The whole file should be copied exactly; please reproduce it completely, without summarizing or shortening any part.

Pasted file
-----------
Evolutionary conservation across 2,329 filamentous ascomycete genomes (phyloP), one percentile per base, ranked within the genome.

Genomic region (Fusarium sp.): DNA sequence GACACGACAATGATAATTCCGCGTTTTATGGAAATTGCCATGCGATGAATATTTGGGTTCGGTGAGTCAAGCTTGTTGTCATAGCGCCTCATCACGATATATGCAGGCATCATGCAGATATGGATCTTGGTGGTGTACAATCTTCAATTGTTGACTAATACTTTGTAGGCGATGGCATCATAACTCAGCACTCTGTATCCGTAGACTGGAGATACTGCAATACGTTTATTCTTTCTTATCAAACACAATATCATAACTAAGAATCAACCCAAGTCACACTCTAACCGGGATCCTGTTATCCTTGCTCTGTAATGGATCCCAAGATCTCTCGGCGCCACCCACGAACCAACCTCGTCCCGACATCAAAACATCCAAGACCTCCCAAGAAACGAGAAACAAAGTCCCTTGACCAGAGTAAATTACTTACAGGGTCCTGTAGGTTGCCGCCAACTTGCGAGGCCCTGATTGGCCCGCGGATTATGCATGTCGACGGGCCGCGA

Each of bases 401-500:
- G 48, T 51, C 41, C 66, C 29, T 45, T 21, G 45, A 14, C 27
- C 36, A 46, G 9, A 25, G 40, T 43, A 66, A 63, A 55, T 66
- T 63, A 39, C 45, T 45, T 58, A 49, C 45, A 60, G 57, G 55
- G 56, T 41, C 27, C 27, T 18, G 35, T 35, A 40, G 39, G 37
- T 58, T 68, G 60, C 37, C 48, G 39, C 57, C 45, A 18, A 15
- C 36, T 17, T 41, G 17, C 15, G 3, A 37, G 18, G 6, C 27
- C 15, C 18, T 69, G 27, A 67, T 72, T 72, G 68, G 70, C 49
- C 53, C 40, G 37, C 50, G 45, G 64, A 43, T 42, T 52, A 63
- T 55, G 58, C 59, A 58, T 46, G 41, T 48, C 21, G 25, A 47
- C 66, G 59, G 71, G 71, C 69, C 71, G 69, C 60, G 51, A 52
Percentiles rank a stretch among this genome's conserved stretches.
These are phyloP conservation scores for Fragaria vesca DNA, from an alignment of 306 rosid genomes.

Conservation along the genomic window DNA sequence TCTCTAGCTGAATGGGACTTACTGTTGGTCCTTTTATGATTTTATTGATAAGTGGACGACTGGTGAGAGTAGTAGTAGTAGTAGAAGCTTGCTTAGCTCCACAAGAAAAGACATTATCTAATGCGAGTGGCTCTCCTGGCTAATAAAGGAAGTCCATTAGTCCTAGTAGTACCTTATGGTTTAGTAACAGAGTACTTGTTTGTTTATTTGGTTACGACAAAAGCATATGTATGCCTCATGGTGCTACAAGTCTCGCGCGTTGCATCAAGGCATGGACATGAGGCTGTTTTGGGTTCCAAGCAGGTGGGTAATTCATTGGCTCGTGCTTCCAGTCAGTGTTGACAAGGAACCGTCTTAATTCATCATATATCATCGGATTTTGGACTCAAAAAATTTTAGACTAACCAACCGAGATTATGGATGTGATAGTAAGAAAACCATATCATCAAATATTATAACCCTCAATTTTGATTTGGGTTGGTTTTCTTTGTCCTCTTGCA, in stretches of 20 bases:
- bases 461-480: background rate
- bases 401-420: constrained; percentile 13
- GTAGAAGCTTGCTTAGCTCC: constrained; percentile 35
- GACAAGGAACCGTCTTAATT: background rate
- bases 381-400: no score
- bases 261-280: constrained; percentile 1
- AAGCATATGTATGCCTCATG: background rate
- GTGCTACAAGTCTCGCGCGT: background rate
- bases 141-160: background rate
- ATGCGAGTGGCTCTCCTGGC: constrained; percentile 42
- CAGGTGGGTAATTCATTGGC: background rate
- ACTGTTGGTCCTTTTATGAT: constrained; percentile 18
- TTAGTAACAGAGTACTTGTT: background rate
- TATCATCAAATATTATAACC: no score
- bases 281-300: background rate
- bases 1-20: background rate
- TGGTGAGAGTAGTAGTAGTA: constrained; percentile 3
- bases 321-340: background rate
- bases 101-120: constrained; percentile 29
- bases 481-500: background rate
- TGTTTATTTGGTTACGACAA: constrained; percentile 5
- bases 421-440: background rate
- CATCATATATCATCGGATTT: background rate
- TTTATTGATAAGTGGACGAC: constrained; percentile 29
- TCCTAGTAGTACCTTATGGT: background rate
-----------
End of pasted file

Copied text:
Evolutionary conservation across 2,329 filamentous ascomycete genomes (phyloP), one percentile per base, ranked within the genome.

Genomic region (Fusarium sp.): DNA sequence GACACGACAATGATAATTCCGCGTTTTATGGAAATTGCCATGCGATGAATATTTGGGTTCGGTGAGTCAAGCTTGTTGTCATAGCGCCTCATCACGATATATGCAGGCATCATGCAGATATGGATCTTGGTGGTGTACAATCTTCAATTGTTGACTAATACTTTGTAGGCGATGGCATCATAACTCAGCACTCTGTATCCGTAGACTGGAGATACTGCAATACGTTTATTCTTTCTTATCAAACACAATATCATAACTAAGAATCAACCCAAGTCACACTCTAACCGGGATCCTGTTATCCTTGCTCTGTAATGGATCCCAAGATCTCTCGGCGCCACCCACGAACCAACCTCGTCCCGACATCAAAACATCCAAGACCTCCCAAGAAACGAGAAACAAAGTCCCTTGACCAGAGTAAATTACTTACAGGGTCCTGTAGGTTGCCGCCAACTTGCGAGGCCCTGATTGGCCCGCGGATTATGCATGTCGACGGGCCGCGA

Each of bases 401-500:
- G 48, T 51, C 41, C 66, C 29, T 45, T 21, G 45, A 14, C 27
- C 36, A 46, G 9, A 25, G 40, T 43, A 66, A 63, A 55, T 66
- T 63, A 39, C 45, T 45, T 58, A 49, C 45, A 60, G 57, G 55
- G 56, T 41, C 27, C 27, T 18, G 35, T 35, A 40, G 39, G 37
- T 58, T 68, G 60, C 37, C 48, G 39, C 57, C 45, A 18, A 15
- C 36, T 17, T 41, G 17, C 15, G 3, A 37, G 18, G 6, C 27
- C 15, C 18, T 69, G 27, A 67, T 72, T 72, G 68, G 70, C 49
- C 53, C 40, G 37, C 50, G 45, G 64, A 43, T 42, T 52, A 63
- T 55, G 58, C 59, A 58, T 46, G 41, T 48, C 21, G 25, A 47
- C 66, G 59, G 71, G 71, C 69, C 71, G 69, C 60, G 51, A 52
Percentiles rank a stretch among this genome's conserved stretches.
These are phyloP conservation scores for Fragaria vesca DNA, from an alignment of 306 rosid genomes.

Conservation along the genomic window DNA sequence TCTCTAGCTGAATGGGACTTACTGTTGGTCCTTTTATGATTTTATTGATAAGTGGACGACTGGTGAGAGTAGTAGTAGTAGTAGAAGCTTGCTTAGCTCCACAAGAAAAGACATTATCTAATGCGAGTGGCTCTCCTGGCTAATAAAGGAAGTCCATTAGTCCTAGTAGTACCTTATGGTTTAGTAACAGAGTACTTGTTTGTTTATTTGGTTACGACAAAAGCATATGTATGCCTCATGGTGCTACAAGTCTCGCGCGTTGCATCAAGGCATGGACATGAGGCTGTTTTGGGTTCCAAGCAGGTGGGTAATTCATTGGCTCGTGCTTCCAGTCAGTGTTGACAAGGAACCGTCTTAATTCATCATATATCATCGGATTTTGGACTCAAAAAATTTTAGACTAACCAACCGAGATTATGGATGTGATAGTAAGAAAACCATATCATCAAATATTATAACCCTCAATTTTGATTTGGGTTGGTTTTCTTTGTCCTCTTGCA, in stretches of 20 bases:
- bases 461-480: background rate
- bases 401-420: constrained; percentile 13
- GTAGAAGCTTGCTTAGCTCC: constrained; percentile 35
- GACAAGGAACCGTCTTAATT: background rate
- bases 381-400: no score
- bases 261-280: constrained; percentile 1
- AAGCATATGTATGCCTCATG: background rate
- GTGCTACAAGTCTCGCGCGT: background rate
- bases 141-160: background rate
- ATGCGAGTGGCTCTCCTGGC: constrained; percentile 42
- CAGGTGGGTAATTCATTGGC: background rate
- ACTGTTGGTCCTTTTATGAT: constrained; percentile 18
- TTAGTAACAGAGTACTTGTT: background rate
- TATCATCAAATATTATAACC: no score
- bases 281-300: background rate
- bases 1-20: background rate
- TGGTGAGAGTAGTAGTAGTA: constrained; percentile 3
- bases 321-340: background rate
- bases 101-120: constrained; percentile 29
- bases 481-500: background rate
- TGTTTATTTGGTTACGACAA: constrained; percentile 5
- bases 421-440: background rate
- CATCATATATCATCGGATTT: background rate
- TTTATTGATAAGTGGACGAC: constrained; percentile 29
- TCCTAGTAGTACCTTATGGT: background rate